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Economy in Brief

 Industrial Production in Europe:  East and West
by Louise Curley April 10, 2006

February industrial production data for Sweden, France, the Czech Republic and Slovenia were released today. In each case there was a decline from January in the seasonally adjusted data. Except for France, however, the February figures for each country were above February, 2005, indicating that the positive trends in industrial production in these countries were still in place.

The first chart shows the indexes of industrial production for Sweden and France and the second, for the Czech Republic and Slovenia.(Industrial Production for Slovenia is published on the basis of 2005=100. To facilitate the comparison with the Czech Republic, we have made use of the index function in the list of advanced functions to rebase the Slovene data to 2000=100)

As shown in the first chart industrial production in Sweden has been stronger than in France. In fact, industrial production in France has shown little change over the past five years. In the east, there have also been variations in growth of industrial production as indicated in the second chart which shows industrial production in the Czech Republic rising considerably faster than in Slovenia. Industrial production in the eastern European countries has, however, generally increased faster than production in the western European countries over the past five years. In February, industrial production in the Czech Republic was 54% above the average of 2000, in Slovenia it was 17% above its 2000 average, in Sweden, 10% and in France, a mere 1%.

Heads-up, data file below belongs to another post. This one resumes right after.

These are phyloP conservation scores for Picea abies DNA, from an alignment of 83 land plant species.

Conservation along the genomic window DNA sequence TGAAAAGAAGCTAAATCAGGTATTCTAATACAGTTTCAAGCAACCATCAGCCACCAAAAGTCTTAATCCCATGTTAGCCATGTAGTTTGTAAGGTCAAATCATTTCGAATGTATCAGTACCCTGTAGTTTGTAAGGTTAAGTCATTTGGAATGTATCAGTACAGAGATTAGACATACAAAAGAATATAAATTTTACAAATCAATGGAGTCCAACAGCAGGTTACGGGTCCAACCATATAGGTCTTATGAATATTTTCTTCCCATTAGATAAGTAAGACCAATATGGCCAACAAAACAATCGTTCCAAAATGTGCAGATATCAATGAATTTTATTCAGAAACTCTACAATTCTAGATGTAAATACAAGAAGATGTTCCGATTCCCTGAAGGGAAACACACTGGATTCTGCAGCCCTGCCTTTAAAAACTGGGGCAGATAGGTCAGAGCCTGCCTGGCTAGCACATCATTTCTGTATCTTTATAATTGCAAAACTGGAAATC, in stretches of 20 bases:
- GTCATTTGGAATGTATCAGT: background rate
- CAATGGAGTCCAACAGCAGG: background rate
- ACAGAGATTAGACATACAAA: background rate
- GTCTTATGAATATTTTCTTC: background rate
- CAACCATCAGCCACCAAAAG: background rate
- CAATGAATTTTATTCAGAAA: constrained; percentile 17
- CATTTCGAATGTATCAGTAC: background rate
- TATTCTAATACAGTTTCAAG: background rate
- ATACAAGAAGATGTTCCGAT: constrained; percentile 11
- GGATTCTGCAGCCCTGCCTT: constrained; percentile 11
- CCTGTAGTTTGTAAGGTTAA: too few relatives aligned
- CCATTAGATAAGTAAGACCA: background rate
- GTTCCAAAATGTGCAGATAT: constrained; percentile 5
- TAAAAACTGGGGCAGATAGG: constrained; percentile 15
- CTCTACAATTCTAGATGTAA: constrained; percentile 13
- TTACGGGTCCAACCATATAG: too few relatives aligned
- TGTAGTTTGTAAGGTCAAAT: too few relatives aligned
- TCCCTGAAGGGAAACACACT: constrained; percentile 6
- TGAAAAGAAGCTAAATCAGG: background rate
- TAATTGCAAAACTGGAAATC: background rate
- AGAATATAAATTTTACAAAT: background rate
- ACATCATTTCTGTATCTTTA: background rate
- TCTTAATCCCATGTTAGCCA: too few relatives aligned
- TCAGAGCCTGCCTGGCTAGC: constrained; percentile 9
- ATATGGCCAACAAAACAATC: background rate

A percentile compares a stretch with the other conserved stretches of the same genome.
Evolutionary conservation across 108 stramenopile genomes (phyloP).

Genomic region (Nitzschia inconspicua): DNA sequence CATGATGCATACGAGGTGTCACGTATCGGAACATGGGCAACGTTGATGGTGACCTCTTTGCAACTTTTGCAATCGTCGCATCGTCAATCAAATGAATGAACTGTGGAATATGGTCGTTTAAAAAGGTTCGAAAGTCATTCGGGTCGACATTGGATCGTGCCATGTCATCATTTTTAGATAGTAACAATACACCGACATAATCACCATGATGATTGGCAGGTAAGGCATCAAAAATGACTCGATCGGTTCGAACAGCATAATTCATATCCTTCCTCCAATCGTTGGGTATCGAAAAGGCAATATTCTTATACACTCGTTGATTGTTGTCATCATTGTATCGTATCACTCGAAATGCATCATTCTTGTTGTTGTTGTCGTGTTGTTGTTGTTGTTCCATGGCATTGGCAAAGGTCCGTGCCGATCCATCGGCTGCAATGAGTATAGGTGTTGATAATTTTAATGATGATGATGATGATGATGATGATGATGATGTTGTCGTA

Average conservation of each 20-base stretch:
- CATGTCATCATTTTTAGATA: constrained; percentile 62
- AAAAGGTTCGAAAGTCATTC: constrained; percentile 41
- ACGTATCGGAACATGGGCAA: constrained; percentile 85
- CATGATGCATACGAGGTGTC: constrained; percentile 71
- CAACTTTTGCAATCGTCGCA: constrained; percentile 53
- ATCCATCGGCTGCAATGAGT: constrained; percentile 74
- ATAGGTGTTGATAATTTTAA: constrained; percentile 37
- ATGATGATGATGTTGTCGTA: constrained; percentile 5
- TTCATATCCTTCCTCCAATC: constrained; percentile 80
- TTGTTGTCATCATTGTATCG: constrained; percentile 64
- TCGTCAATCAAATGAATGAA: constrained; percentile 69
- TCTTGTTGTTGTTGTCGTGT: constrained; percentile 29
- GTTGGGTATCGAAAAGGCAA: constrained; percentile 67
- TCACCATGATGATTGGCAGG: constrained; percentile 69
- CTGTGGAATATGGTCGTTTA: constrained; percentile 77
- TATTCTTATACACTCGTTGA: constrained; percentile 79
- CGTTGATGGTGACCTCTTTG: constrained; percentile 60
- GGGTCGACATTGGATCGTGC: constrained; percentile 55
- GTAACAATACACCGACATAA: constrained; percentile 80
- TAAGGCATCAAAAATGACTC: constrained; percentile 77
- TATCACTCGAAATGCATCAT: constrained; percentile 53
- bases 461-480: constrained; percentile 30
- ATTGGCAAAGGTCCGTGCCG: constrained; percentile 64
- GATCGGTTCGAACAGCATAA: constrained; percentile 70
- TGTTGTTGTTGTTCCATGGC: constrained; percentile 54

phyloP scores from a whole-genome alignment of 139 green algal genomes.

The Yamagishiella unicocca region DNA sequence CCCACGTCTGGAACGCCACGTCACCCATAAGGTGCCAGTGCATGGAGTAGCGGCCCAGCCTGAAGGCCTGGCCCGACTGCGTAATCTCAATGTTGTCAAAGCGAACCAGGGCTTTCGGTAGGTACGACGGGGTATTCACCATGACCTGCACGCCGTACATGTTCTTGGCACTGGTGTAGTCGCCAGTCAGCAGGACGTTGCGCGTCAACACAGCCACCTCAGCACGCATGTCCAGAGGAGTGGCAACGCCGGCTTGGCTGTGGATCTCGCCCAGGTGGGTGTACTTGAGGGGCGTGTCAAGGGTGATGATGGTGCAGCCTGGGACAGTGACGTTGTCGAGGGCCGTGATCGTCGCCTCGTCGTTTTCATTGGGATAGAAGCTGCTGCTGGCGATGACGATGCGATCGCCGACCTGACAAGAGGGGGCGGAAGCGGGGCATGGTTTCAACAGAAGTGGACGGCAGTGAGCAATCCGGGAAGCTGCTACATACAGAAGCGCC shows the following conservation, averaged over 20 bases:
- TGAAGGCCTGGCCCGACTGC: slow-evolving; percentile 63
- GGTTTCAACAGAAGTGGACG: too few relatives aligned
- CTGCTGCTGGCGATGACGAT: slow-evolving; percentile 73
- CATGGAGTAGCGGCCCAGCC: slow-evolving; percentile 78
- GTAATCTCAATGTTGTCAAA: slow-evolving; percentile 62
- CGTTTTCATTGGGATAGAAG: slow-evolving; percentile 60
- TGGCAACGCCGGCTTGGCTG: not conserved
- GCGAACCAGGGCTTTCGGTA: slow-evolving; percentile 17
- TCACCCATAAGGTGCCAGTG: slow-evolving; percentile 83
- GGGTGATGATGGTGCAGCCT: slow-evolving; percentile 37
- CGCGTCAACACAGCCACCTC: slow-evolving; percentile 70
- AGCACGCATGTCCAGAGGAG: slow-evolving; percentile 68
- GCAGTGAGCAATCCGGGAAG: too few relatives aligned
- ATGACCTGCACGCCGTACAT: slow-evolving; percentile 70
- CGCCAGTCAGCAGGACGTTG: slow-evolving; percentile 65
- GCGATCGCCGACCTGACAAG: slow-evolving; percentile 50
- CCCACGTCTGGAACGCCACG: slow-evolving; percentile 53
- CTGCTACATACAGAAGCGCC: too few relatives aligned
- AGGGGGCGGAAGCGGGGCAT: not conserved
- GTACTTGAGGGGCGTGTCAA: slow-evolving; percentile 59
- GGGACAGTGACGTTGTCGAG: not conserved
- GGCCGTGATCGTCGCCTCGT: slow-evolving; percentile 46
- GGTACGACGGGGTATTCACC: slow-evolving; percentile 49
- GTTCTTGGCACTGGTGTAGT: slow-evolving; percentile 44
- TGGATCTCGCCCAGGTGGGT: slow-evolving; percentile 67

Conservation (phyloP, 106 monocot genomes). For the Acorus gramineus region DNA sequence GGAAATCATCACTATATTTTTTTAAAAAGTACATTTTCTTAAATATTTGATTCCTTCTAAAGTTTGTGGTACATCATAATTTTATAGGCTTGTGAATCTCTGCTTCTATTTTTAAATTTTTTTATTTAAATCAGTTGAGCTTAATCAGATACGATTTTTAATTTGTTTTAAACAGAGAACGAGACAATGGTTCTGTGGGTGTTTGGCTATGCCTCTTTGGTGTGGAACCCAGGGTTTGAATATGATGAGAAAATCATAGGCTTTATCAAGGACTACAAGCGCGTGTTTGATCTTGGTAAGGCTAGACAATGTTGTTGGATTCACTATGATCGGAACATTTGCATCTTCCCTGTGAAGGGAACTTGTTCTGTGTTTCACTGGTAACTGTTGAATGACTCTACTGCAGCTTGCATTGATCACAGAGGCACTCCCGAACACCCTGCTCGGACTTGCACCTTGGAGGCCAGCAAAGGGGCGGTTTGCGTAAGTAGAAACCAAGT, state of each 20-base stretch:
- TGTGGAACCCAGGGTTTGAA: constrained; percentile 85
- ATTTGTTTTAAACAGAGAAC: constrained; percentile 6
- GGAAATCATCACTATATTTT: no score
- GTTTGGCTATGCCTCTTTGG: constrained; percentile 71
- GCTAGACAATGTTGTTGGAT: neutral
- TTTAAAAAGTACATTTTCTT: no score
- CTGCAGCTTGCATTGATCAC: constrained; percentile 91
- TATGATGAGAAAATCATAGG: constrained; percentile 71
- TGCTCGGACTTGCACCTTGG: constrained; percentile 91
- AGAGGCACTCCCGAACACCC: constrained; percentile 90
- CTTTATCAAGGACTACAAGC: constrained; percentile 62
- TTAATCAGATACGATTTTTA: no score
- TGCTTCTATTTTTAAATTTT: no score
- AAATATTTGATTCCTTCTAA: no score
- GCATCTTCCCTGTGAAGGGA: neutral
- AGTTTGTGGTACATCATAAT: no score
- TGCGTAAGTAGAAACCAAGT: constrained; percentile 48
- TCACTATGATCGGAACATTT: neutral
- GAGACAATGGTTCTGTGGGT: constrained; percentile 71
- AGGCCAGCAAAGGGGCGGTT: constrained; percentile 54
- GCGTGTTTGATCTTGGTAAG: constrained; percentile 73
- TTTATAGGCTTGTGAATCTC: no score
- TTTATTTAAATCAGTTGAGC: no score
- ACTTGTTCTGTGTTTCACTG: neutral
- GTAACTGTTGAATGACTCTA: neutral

Industrial Production (2000=100) Feb 06 Jan 06 Feb 05 M/M % Y/Y % 2005  2004  2003  
France 101.2 102.1 101.8 -0.88 -0.59 101.3 101.3 99.5
Sweden  109.6 111.1 107.9 -1.35 1.58 107.9 106.2 102.9
Czech Republic 154.3 157.8 138.0 -2.22 11.81 144.1 135.6 123.4
Slovenia 116.9 122.9 108.4 -4.82 7.82 116.3 112.7 106.9
Addendum:
 Slovenia (2005=100) 100.6 105.7 93.3 -4.82 7.82 100.0 97.0 91.9
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